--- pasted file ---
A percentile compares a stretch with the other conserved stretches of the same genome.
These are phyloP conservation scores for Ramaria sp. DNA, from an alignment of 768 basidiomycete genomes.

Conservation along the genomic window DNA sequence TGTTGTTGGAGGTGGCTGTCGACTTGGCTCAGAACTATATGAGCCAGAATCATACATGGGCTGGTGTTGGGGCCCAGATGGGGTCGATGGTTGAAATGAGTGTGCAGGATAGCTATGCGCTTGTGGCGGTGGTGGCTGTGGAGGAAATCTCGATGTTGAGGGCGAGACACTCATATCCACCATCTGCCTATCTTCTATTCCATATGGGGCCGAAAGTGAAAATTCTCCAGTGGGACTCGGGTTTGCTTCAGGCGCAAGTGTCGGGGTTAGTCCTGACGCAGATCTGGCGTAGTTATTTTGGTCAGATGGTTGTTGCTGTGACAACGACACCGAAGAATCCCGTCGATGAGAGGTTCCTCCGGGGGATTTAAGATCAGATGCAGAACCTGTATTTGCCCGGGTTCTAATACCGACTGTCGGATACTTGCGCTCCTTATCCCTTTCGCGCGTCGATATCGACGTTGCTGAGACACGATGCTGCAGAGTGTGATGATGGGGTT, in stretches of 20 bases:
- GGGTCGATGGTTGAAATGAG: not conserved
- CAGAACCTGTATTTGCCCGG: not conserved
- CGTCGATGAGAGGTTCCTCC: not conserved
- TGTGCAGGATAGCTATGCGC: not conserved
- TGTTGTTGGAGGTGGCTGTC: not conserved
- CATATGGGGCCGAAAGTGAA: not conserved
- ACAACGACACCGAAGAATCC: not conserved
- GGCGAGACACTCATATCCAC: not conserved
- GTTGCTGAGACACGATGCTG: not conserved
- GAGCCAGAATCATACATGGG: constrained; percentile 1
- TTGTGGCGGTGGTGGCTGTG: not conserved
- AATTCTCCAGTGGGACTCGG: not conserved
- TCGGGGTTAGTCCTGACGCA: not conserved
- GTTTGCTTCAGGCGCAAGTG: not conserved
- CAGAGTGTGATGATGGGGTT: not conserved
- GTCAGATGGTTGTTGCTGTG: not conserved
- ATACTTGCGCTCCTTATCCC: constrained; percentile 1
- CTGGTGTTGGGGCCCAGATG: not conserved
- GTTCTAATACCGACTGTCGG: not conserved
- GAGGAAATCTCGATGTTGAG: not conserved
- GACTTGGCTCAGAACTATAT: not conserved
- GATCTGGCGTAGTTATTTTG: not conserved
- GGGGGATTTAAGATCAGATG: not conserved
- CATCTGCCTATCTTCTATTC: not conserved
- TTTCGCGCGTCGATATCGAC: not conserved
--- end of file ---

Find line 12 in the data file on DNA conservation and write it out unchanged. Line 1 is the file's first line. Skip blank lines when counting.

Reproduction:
- GTTGCTGAGACACGATGCTG: not conserved